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Ask a Dental Implant Surgeon in Plano, TX What Happens to my Dental Implants After I Die?


Ask a Dental Implant Surgeon in Plano, TX What Happens to my Dental Implants After I Die?


PLANO, TX - Approximately 3 million people in the U.S. have dental implants. And that is with another 500,000 new implants each year. With other types of implants and surgical devices for both cosmetic and medical reasons, that number is much higher. So, it is probably very commonplace for the TSA to see dental fillings with x-ray scans, and people with pacemakers who couldn't go through a metal detector without disclosing that part of their medical history to the security team. But those are consequences that affect our own quality of life. But what about after we die? What happens to the abutments made of titanium or electronics to keep our hearts pumping, once they cease to beat? Does it cause problems when we are buried? Whether it is dental implants in Plano, Texas or an artificial heart in New York, New York, we are going to find out.


Morticians and Medical Devices


When it comes to burial preparation and medical devices, there are a few ways to go about it. Some people go through a traditional burial process, others opt for cremation. Others want to plan for a more eco-friendly burial. All of them have different processes, and some of them are easier than others. And when it comes to replacement parts, including dental implants, there is an issue of whether they can cause an environmental problem. Or, if the material is too precious to put six feet under.


When it comes to burial, it seems like a lot of this equipment is left alone in the casket. According to BBC.com, "Inert devices such as breast implants and replacement hip does not require removal after death. Largely because there’s no compelling reason to do so, and they pose little threat to the environment. So, it’s likely that the archaeologists of future centuries will uncover peculiar objects in the graves of the millennial dead: silicone bags, plastic teeth, and sculpted metal bones."


However, when it comes to cremation, that is where things get a little tricky. Some metals, for instance, like gold or titanium, can survive in a fire because the amount of heat for cremation is hardly the boiling point for these metals. So, while silicone would burn up, hip replacements, dental implants, or even metal fillings are still left in the ashes. This creates an interesting conundrum. Metals are technically a limited resource on Earth. Especially metals considered precious. So, what can a crematorium do with those dental implants?



Recycling Medical Devices and Dental Implants


The answer might just be recycling. One Dutch company, Orthometals collects 250 tons of metal every year from crematoriums around Europe. But they aren't the ones to come up with such an idea. A U.S. Company, known as Implant Recycling, specializes in recycling and recasting metals. However, don't go thinking that your new abutment is coming from someone's great grandmother either. There are laws forbidding the re-use of implanted medical devices. Instead, what usually happens is that the metals get poured into an ingot specifically based on the metal type, then reuse it for things like parts of an airplane or other devices that require that metal.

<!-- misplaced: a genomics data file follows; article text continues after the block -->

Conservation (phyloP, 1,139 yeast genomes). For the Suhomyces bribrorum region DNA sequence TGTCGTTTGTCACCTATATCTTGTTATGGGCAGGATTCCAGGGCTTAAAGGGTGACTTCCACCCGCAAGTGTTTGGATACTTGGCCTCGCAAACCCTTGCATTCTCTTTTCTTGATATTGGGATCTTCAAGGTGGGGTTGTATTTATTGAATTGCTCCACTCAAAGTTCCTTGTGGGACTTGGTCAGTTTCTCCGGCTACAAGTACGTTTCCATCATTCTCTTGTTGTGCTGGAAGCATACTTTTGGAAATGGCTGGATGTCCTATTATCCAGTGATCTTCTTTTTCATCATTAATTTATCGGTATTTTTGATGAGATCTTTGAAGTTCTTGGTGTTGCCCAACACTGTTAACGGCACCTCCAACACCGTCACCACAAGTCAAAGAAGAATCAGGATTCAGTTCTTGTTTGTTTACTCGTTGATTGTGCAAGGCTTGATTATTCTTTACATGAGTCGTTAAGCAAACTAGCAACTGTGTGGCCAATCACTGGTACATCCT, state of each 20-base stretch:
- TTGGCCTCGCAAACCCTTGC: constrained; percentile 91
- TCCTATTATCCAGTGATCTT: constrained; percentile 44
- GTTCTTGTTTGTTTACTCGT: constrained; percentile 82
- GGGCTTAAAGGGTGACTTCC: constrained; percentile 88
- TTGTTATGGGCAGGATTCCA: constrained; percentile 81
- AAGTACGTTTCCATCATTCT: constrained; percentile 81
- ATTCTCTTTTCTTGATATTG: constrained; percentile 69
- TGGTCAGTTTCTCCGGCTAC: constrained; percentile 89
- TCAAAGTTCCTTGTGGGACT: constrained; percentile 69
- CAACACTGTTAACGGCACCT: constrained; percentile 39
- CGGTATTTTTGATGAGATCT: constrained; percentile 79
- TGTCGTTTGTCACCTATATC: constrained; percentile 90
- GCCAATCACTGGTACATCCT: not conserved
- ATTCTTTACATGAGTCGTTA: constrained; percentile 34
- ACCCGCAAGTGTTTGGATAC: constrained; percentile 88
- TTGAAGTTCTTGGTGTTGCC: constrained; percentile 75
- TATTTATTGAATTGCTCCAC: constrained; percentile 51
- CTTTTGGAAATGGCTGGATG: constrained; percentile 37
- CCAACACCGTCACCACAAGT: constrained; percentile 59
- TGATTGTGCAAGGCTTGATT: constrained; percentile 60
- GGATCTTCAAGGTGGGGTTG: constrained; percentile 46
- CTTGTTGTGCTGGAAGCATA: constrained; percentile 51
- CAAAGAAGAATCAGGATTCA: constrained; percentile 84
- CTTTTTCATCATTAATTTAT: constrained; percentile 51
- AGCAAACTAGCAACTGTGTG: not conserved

Or, alternatively, things like prosthetics and internal devices can be reused in developing countries. Functioning pacemakers that are taken before cremation (to prevent an explosion in the crematorium) are repurposed for patients in India. And those patients who received those second-hand devices showed no evidence of side effects of infection or malfunction. Even spare legs from amputees that have outgrown their extra limbs or passed on a stockpile of them to loved ones made their way to India.


The crematoriums could make a profit from the salvaging of these metals, at a .005% rate. For example, The Mount Pleasant Group, a crematorium in Canada, received $44,000 in a year from the salvaged metals. But most, if not all of them donate the money to charity. Usually things like hospice or palliative care, or covering the occasional funeral cost for people who can't afford it. As long as there is consent from the family members and there are proper respect and precautions taking place, this could be an eco-friendly boon for the environment and help other people within it.


Conclusion


Chances are, if your dental implants are salvageable, they could be put to good use in other ways. Just like donating an organ, talk to your family members about it. Maybe your dental implants can be helpful to your environment and prevent a shortage.


Are you looking for a dental implant surgeon, in Plano, Tx? Feel free to visit at jungimplantplano.com

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